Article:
PhD Studentship: The Transcription Factor Landscape of Splicing Factors in Cellular Senescence (BBSRC Funded)

University of Exeter - Medical School

The South West Biosciences Doctoral Training Partnership (SWBio DTP) is a BBSRC-funded PhD training programme in the biosciences, delivered by a consortium comprising the Universities of Bristol (lead), Bath, Cardiff, Exeter, and Rothamsted Research. Together, these institutions present a distinctive cadre of bioscience research staff and students with established international, national and regional networks and widely recognised research excellence. The partnership has a strong track record in advancing knowledge through high quality research and teaching in partnership with industry and government.

This project is one of a number that are in competition for funding from the South West Biosciences Doctoral Training Partnership (SWBio DTP).  Up to 4 fully-funded studentships are being offered to start in September 2018 at the University of Exeter.

Academic Supervisors:

Main supervisor: Prof Lorna Harris
Co-supervisor: Prof Mark Lindsay
Co-supervisor: Dr Chris Scotton
Collaborator: Dr Ryan Ames
Collaborator: Dr Alison Tyson Capper

Project Description:

Genes make proteins by producing messages containing the instructions to build them. Most genes can make several types of message depending on which proteins are needed to respond to challenges such as infection, heat stress, chemicals or cold. As we age, our cells become less able to regulate which types of message are made, which contributes to the ageing process because our genes are not switched on or off as they should be. The decision as to which form of message is produced is made by a class of genes called splicing factors.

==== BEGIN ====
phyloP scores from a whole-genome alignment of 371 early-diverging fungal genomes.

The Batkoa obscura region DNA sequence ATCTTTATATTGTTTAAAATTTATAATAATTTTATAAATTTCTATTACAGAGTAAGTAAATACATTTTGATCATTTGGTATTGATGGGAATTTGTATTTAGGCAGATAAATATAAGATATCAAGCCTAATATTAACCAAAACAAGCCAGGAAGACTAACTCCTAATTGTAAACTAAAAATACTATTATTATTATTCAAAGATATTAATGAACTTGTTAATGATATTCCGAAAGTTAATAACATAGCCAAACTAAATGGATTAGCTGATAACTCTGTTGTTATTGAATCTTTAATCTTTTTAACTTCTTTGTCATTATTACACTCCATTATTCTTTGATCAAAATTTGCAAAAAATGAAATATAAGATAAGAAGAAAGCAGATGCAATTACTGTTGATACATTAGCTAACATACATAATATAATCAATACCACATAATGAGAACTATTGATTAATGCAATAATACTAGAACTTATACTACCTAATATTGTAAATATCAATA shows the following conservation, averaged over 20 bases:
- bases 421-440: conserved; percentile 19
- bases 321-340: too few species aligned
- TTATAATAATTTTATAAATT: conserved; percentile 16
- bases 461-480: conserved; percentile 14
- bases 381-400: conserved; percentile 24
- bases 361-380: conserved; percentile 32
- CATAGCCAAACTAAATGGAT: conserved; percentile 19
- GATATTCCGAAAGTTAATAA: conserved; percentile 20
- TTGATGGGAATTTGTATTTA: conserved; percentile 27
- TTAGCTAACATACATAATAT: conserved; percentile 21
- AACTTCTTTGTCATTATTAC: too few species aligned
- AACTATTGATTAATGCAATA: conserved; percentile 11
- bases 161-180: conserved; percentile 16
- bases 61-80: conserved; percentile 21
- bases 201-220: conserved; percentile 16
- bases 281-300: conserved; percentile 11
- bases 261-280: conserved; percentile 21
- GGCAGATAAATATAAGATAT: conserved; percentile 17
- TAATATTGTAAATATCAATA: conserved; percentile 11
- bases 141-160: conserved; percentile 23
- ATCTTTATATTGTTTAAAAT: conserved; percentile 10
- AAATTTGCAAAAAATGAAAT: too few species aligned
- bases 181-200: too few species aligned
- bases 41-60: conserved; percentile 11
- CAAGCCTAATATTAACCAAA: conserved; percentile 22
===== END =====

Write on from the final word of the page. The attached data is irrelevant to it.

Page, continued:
By restoring levels of splicing factors to levels similar to those seen in younger cells, we have been able to reset the correct production of messages to a situation closer to that seen in younger cells and to reverse some of the effects of ageing in cells grown in the test tube. In this project, we aim to use a variety of molecular, cellular and computational techniques to identify how splicing factors are themselves regulated, what the consequences of changes in the levels of their regulators are for ageing cells and importantly, whether changes to any of this regulatory machinery is able to ‘turn the clock back’ and restore function to old cells. These studies will inform us on the fundamental changes that happen in ageing cells and by extension ageing people, and may form the front line of an entirely new approach to ensure good health and quality of life for our ageing population in the future.

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South West England